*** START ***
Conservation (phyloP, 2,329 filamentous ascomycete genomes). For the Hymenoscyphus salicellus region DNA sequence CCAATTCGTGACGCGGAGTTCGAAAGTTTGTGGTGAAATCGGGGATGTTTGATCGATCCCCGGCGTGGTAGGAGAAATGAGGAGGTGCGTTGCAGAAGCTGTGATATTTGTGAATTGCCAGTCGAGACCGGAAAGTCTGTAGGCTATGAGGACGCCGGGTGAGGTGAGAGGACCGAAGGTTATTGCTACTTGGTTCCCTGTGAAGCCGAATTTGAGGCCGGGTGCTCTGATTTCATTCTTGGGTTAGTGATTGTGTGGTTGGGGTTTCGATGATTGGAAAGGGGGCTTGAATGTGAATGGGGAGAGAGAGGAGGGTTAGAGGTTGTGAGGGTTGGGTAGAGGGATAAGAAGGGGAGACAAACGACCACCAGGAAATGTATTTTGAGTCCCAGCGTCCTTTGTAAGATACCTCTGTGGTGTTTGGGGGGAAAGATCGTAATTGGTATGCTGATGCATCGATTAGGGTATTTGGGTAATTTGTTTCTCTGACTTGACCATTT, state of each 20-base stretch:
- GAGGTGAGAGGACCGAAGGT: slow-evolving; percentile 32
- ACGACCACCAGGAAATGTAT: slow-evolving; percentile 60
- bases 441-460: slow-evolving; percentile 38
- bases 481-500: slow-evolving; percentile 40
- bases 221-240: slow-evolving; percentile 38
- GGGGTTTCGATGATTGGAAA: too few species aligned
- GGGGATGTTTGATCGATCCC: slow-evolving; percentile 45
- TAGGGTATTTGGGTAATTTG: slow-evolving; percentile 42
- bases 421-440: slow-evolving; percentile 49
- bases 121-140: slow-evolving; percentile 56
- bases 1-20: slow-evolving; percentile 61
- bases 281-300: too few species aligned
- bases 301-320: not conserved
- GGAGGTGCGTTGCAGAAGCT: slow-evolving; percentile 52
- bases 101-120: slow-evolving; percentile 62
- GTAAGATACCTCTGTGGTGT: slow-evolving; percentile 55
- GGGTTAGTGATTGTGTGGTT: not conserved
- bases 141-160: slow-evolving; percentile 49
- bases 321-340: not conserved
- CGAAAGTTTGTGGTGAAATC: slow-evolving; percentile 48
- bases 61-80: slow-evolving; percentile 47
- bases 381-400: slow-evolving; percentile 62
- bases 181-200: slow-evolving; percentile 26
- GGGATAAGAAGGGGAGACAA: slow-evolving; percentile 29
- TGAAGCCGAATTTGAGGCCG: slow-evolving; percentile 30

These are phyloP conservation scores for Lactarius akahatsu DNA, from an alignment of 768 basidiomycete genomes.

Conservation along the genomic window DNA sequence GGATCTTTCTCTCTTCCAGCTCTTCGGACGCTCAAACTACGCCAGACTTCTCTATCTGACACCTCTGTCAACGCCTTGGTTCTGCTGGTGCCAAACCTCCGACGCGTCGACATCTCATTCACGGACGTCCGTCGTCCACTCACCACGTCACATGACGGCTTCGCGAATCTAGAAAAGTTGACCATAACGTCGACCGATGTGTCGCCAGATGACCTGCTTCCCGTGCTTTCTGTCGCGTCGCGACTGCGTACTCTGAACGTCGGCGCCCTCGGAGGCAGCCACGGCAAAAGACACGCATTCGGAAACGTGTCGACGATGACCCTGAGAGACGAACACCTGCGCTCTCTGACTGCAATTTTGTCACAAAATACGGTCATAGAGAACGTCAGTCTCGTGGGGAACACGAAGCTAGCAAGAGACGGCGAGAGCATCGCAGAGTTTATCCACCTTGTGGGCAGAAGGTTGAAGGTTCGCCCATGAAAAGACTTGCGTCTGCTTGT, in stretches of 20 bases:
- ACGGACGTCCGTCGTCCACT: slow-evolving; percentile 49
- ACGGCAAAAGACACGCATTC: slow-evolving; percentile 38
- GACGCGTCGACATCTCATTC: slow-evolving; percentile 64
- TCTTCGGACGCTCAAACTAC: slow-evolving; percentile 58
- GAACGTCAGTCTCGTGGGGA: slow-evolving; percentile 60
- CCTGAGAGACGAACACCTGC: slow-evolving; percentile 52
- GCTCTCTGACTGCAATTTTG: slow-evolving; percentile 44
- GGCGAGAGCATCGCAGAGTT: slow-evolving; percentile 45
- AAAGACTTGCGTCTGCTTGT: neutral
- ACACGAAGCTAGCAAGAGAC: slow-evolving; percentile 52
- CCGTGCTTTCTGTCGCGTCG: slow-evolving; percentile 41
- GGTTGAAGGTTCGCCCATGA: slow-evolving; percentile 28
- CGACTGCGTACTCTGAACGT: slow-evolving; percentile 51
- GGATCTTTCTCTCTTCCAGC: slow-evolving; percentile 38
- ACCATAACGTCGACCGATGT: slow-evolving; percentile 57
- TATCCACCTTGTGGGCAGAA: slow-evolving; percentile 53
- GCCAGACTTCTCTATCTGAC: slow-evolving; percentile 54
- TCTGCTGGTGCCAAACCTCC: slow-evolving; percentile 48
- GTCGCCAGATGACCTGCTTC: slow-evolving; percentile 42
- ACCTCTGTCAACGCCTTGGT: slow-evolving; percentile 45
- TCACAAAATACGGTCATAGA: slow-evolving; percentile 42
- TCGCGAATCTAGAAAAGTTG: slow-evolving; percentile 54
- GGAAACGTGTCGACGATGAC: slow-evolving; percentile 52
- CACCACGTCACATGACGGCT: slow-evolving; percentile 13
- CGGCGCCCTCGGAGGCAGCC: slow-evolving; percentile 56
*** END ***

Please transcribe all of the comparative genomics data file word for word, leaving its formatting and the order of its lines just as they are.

Conservation (phyloP, 2,329 filamentous ascomycete genomes). For the Hymenoscyphus salicellus region DNA sequence CCAATTCGTGACGCGGAGTTCGAAAGTTTGTGGTGAAATCGGGGATGTTTGATCGATCCCCGGCGTGGTAGGAGAAATGAGGAGGTGCGTTGCAGAAGCTGTGATATTTGTGAATTGCCAGTCGAGACCGGAAAGTCTGTAGGCTATGAGGACGCCGGGTGAGGTGAGAGGACCGAAGGTTATTGCTACTTGGTTCCCTGTGAAGCCGAATTTGAGGCCGGGTGCTCTGATTTCATTCTTGGGTTAGTGATTGTGTGGTTGGGGTTTCGATGATTGGAAAGGGGGCTTGAATGTGAATGGGGAGAGAGAGGAGGGTTAGAGGTTGTGAGGGTTGGGTAGAGGGATAAGAAGGGGAGACAAACGACCACCAGGAAATGTATTTTGAGTCCCAGCGTCCTTTGTAAGATACCTCTGTGGTGTTTGGGGGGAAAGATCGTAATTGGTATGCTGATGCATCGATTAGGGTATTTGGGTAATTTGTTTCTCTGACTTGACCATTT, state of each 20-base stretch:
- GAGGTGAGAGGACCGAAGGT: slow-evolving; percentile 32
- ACGACCACCAGGAAATGTAT: slow-evolving; percentile 60
- bases 441-460: slow-evolving; percentile 38
- bases 481-500: slow-evolving; percentile 40
- bases 221-240: slow-evolving; percentile 38
- GGGGTTTCGATGATTGGAAA: too few species aligned
- GGGGATGTTTGATCGATCCC: slow-evolving; percentile 45
- TAGGGTATTTGGGTAATTTG: slow-evolving; percentile 42
- bases 421-440: slow-evolving; percentile 49
- bases 121-140: slow-evolving; percentile 56
- bases 1-20: slow-evolving; percentile 61
- bases 281-300: too few species aligned
- bases 301-320: not conserved
- GGAGGTGCGTTGCAGAAGCT: slow-evolving; percentile 52
- bases 101-120: slow-evolving; percentile 62
- GTAAGATACCTCTGTGGTGT: slow-evolving; percentile 55
- GGGTTAGTGATTGTGTGGTT: not conserved
- bases 141-160: slow-evolving; percentile 49
- bases 321-340: not conserved
- CGAAAGTTTGTGGTGAAATC: slow-evolving; percentile 48
- bases 61-80: slow-evolving; percentile 47
- bases 381-400: slow-evolving; percentile 62
- bases 181-200: slow-evolving; percentile 26
- GGGATAAGAAGGGGAGACAA: slow-evolving; percentile 29
- TGAAGCCGAATTTGAGGCCG: slow-evolving; percentile 30

These are phyloP conservation scores for Lactarius akahatsu DNA, from an alignment of 768 basidiomycete genomes.

Conservation along the genomic window DNA sequence GGATCTTTCTCTCTTCCAGCTCTTCGGACGCTCAAACTACGCCAGACTTCTCTATCTGACACCTCTGTCAACGCCTTGGTTCTGCTGGTGCCAAACCTCCGACGCGTCGACATCTCATTCACGGACGTCCGTCGTCCACTCACCACGTCACATGACGGCTTCGCGAATCTAGAAAAGTTGACCATAACGTCGACCGATGTGTCGCCAGATGACCTGCTTCCCGTGCTTTCTGTCGCGTCGCGACTGCGTACTCTGAACGTCGGCGCCCTCGGAGGCAGCCACGGCAAAAGACACGCATTCGGAAACGTGTCGACGATGACCCTGAGAGACGAACACCTGCGCTCTCTGACTGCAATTTTGTCACAAAATACGGTCATAGAGAACGTCAGTCTCGTGGGGAACACGAAGCTAGCAAGAGACGGCGAGAGCATCGCAGAGTTTATCCACCTTGTGGGCAGAAGGTTGAAGGTTCGCCCATGAAAAGACTTGCGTCTGCTTGT, in stretches of 20 bases:
- ACGGACGTCCGTCGTCCACT: slow-evolving; percentile 49
- ACGGCAAAAGACACGCATTC: slow-evolving; percentile 38
- GACGCGTCGACATCTCATTC: slow-evolving; percentile 64
- TCTTCGGACGCTCAAACTAC: slow-evolving; percentile 58
- GAACGTCAGTCTCGTGGGGA: slow-evolving; percentile 60
- CCTGAGAGACGAACACCTGC: slow-evolving; percentile 52
- GCTCTCTGACTGCAATTTTG: slow-evolving; percentile 44
- GGCGAGAGCATCGCAGAGTT: slow-evolving; percentile 45
- AAAGACTTGCGTCTGCTTGT: neutral
- ACACGAAGCTAGCAAGAGAC: slow-evolving; percentile 52
- CCGTGCTTTCTGTCGCGTCG: slow-evolving; percentile 41
- GGTTGAAGGTTCGCCCATGA: slow-evolving; percentile 28
- CGACTGCGTACTCTGAACGT: slow-evolving; percentile 51
- GGATCTTTCTCTCTTCCAGC: slow-evolving; percentile 38
- ACCATAACGTCGACCGATGT: slow-evolving; percentile 57
- TATCCACCTTGTGGGCAGAA: slow-evolving; percentile 53
- GCCAGACTTCTCTATCTGAC: slow-evolving; percentile 54
- TCTGCTGGTGCCAAACCTCC: slow-evolving; percentile 48
- GTCGCCAGATGACCTGCTTC: slow-evolving; percentile 42
- ACCTCTGTCAACGCCTTGGT: slow-evolving; percentile 45
- TCACAAAATACGGTCATAGA: slow-evolving; percentile 42
- TCGCGAATCTAGAAAAGTTG: slow-evolving; percentile 54
- GGAAACGTGTCGACGATGAC: slow-evolving; percentile 52
- CACCACGTCACATGACGGCT: slow-evolving; percentile 13
- CGGCGCCCTCGGAGGCAGCC: slow-evolving; percentile 56